French President Nicolas Sarkozy branded Israeli Prime Minister Benjamin Netanyahu "a liar" in a private conversation with U.S. President Barack Obama that was accidentally broadcast to journalists during last week's G20 summit in Cannes.It is also, by a strange coincidence the only democracy in the region but that is not likely to worry either Sarko or Obama.
"I cannot bear Netanyahu, he's a liar," Sarkozy told Obama, unaware that the microphones in their meeting room had been switched on, enabling reporters in a separate location to listen in to a simultaneous translation.
"You're fed up with him, but I have to deal with him even more often than you," Obama replied, according to the French interpreter.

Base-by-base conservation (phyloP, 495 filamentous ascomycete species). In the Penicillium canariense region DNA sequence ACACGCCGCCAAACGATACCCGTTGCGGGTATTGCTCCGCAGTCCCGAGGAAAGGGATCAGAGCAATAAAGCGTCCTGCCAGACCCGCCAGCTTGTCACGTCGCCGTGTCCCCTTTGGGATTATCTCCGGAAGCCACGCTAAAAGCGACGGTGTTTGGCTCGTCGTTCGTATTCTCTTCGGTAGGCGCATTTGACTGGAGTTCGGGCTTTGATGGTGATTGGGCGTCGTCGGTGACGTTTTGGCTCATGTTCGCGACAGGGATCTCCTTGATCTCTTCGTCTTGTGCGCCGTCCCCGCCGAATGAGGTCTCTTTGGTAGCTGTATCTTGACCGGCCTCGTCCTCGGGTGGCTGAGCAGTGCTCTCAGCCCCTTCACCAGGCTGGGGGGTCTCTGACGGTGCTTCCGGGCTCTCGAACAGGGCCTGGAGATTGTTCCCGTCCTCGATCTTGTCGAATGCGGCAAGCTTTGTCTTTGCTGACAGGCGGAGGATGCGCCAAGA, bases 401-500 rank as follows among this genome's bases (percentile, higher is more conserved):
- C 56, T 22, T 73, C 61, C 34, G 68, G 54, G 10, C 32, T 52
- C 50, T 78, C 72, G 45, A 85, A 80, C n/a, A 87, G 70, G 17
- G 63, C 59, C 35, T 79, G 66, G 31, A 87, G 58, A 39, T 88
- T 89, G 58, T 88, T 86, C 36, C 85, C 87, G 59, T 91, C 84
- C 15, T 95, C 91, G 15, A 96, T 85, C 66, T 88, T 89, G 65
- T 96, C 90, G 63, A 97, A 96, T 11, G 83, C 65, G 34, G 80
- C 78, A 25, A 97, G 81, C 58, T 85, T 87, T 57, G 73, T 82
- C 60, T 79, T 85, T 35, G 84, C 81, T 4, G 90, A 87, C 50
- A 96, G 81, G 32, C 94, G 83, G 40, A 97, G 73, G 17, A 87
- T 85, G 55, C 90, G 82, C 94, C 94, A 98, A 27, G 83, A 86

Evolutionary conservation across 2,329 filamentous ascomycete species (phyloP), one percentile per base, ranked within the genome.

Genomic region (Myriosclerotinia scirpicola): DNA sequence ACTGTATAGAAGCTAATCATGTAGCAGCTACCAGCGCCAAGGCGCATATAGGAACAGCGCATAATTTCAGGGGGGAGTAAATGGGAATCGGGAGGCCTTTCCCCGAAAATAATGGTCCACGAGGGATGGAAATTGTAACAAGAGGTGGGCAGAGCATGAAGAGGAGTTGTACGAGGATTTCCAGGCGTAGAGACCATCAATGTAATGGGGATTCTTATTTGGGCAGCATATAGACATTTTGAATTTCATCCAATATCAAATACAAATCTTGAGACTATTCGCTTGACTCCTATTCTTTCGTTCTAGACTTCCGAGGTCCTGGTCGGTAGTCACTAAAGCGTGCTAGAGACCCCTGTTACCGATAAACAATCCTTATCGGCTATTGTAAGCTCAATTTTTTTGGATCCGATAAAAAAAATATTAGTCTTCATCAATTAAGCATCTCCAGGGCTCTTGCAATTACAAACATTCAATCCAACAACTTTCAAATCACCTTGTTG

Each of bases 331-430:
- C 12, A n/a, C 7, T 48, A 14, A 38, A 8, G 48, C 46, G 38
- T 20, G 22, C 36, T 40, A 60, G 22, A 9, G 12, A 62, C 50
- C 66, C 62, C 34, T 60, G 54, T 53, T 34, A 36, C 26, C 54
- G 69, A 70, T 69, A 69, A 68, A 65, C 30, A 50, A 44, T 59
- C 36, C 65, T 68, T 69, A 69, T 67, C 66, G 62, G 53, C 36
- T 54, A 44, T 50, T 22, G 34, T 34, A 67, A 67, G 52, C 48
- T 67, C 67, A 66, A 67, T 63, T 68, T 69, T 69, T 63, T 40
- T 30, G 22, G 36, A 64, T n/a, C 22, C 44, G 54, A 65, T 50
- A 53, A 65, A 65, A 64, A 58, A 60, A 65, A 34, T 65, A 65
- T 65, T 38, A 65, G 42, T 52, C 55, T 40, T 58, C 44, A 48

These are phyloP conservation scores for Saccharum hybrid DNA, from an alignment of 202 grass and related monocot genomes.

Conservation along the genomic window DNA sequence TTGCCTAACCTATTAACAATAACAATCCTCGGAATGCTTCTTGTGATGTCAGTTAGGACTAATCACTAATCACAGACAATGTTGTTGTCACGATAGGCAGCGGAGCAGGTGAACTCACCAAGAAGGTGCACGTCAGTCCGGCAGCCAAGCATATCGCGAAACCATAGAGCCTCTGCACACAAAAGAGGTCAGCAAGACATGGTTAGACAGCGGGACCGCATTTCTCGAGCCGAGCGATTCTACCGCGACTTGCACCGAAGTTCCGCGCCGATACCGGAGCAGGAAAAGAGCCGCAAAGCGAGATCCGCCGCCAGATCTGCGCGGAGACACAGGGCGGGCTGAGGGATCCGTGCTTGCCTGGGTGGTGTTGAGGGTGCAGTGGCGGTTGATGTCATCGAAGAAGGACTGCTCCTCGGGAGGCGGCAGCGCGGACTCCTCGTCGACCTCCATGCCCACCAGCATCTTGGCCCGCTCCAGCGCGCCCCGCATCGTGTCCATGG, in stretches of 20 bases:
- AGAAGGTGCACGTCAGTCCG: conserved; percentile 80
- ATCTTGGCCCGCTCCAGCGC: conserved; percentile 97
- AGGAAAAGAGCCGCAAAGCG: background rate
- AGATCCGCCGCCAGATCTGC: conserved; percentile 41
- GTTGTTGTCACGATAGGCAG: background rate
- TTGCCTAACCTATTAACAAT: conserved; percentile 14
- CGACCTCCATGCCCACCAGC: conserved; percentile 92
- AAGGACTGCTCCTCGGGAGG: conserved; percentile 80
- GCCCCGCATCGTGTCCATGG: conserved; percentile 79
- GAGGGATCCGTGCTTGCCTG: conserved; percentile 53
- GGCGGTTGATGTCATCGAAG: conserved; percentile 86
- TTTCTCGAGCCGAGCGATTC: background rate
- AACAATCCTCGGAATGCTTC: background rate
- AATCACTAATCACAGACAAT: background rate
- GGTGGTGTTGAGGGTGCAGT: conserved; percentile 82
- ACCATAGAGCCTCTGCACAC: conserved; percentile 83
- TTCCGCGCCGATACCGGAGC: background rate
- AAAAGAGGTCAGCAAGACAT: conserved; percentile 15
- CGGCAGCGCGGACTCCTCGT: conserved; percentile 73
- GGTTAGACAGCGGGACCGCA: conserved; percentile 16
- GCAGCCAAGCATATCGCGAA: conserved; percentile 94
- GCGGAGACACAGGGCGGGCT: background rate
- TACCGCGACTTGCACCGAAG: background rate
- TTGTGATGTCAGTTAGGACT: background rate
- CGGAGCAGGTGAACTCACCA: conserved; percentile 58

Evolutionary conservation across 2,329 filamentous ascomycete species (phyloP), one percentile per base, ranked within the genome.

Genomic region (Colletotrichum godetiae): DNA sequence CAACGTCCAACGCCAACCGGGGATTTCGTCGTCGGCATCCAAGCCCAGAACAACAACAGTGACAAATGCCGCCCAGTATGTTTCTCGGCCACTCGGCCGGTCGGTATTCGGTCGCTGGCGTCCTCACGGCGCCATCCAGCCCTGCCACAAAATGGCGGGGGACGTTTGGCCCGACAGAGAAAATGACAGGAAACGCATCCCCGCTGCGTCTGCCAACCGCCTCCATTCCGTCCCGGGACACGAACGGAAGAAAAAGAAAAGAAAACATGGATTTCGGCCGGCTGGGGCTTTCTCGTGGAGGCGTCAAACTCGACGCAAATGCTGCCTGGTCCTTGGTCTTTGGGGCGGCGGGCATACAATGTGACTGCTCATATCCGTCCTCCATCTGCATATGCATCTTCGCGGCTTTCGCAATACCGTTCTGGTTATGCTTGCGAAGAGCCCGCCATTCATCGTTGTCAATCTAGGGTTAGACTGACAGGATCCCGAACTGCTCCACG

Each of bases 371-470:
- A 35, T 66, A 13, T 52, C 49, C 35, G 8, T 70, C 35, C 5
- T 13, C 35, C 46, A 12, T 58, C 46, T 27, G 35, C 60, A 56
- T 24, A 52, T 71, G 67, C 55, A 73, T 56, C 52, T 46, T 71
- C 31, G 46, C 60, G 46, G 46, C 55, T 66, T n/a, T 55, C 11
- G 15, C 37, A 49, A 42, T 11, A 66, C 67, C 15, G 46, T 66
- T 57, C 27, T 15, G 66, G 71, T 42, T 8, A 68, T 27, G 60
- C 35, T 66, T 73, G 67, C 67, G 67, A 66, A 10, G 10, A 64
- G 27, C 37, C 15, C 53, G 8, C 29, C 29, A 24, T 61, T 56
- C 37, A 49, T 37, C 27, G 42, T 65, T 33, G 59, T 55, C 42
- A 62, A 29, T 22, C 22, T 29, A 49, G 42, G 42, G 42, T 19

The technical gaffe is likely to cause great embarrassment to all three leaders as they look to work together to intensify international pressure on Iran over its nuclear ambitions.
The conversation was not initially reported by the small group of journalists who overheard it because it was considered private and off-the-record. But the comments have since emerged on French websites and can be confirmed by Reuters.
Obama's apparent failure to defend Netanyahu is likely to be leapt on by his Republican foes, who are looking to unseat him in next year's presidential election and have portrayed him as hostile to Israel, Washington's closest ally in the region.
However, the behaviour of journalists who decided that this particular conversation was private and off the record and was, therefore, not to be broadcast to all and sundry is curious. Would it have happened with other politicians in slightly different circumstances? Somebody broke ranks, clearly.
Netanyahu's office refused to comment, presumably because they could not stop laughing long enough.